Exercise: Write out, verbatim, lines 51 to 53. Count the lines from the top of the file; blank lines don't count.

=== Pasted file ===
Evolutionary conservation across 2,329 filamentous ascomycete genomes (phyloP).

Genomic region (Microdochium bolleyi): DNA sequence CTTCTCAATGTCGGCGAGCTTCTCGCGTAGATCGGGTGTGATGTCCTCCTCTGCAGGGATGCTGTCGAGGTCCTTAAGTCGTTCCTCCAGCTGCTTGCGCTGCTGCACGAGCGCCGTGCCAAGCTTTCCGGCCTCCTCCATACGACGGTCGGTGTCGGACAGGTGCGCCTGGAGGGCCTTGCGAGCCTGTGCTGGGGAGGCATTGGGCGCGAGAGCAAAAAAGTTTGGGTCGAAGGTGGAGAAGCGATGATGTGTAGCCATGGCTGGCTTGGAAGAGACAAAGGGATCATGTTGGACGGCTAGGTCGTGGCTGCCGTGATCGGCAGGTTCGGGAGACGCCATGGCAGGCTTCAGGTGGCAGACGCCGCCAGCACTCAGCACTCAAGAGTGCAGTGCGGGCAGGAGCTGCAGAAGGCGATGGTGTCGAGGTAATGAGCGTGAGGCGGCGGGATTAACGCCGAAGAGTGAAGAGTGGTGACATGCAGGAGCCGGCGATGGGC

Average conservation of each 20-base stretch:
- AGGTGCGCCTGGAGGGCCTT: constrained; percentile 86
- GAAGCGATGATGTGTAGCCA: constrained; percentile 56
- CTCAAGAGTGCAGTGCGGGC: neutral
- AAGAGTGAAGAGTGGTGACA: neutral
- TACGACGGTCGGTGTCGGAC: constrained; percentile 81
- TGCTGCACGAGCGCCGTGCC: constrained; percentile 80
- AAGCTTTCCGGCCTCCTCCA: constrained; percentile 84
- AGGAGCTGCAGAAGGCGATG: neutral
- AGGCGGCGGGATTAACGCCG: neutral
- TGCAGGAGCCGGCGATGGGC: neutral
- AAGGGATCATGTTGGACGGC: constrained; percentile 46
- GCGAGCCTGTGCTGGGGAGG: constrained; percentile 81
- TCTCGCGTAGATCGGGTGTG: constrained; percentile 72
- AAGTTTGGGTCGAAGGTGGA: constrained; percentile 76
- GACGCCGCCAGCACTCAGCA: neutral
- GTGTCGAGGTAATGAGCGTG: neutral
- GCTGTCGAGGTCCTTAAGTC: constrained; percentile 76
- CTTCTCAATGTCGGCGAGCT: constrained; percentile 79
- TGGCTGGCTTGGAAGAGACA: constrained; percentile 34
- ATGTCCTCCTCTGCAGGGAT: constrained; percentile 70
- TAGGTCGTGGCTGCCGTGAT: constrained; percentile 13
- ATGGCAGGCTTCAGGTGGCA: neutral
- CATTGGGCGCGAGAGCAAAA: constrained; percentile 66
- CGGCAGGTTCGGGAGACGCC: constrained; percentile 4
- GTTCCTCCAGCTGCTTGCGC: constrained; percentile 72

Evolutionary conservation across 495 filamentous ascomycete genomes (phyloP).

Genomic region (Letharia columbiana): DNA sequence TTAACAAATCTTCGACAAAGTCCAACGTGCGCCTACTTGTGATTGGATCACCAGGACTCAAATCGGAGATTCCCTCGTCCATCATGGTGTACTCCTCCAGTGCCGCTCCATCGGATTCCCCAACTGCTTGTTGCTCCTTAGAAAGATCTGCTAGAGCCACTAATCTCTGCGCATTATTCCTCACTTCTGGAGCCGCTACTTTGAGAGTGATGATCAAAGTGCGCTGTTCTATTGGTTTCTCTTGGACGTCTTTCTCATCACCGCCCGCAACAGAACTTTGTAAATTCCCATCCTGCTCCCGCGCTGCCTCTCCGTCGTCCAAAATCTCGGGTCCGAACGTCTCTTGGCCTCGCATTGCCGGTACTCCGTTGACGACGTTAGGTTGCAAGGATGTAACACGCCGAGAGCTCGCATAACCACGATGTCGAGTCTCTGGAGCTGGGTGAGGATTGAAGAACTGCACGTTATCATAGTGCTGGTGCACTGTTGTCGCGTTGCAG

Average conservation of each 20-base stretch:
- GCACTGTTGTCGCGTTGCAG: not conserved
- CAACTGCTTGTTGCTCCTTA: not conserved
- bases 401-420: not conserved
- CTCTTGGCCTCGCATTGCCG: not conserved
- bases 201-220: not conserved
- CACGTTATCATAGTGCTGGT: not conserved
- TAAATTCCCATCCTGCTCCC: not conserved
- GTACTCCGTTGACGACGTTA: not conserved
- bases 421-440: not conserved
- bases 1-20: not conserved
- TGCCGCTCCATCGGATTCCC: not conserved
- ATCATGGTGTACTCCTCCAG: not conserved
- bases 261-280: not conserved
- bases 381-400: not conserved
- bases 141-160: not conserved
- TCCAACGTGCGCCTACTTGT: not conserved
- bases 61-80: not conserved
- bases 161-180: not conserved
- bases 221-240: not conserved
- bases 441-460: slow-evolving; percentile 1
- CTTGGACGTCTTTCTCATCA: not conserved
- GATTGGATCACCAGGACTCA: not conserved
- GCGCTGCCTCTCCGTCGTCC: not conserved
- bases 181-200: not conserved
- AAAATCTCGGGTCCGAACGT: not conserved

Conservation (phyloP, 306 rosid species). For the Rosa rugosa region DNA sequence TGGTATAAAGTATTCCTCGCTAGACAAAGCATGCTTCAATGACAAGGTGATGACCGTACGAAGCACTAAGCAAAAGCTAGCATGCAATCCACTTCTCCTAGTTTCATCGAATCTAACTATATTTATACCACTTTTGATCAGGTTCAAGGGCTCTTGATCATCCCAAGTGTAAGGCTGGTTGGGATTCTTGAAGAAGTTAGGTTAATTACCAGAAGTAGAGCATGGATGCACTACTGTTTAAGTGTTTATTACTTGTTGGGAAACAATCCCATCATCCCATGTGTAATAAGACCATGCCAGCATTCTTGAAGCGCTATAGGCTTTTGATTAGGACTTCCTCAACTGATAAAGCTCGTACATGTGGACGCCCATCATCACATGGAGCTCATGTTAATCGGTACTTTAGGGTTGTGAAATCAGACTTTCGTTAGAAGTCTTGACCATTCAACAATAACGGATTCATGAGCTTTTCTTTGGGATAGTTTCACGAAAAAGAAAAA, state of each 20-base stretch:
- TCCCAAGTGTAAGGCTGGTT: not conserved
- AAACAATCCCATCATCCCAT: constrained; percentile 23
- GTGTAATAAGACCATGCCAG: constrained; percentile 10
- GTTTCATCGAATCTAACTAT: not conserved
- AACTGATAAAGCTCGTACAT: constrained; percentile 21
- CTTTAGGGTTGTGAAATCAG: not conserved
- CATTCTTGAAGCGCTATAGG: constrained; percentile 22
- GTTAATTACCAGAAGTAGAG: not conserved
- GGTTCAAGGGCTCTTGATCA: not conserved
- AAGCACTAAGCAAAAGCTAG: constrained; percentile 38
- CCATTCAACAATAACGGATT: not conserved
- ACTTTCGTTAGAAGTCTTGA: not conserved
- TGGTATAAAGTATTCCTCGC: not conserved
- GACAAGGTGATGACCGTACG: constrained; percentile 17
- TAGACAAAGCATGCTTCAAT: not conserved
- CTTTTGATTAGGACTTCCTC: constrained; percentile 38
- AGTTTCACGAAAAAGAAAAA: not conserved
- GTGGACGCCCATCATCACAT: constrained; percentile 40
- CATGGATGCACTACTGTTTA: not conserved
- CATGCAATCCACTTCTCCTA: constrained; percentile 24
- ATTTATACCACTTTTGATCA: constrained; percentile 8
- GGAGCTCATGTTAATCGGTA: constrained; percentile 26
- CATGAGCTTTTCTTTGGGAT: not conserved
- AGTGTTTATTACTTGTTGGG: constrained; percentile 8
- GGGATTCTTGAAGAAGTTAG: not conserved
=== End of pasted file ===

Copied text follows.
- bases 441-460: slow-evolving; percentile 1
- CTTGGACGTCTTTCTCATCA: not conserved
- GATTGGATCACCAGGACTCA: not conserved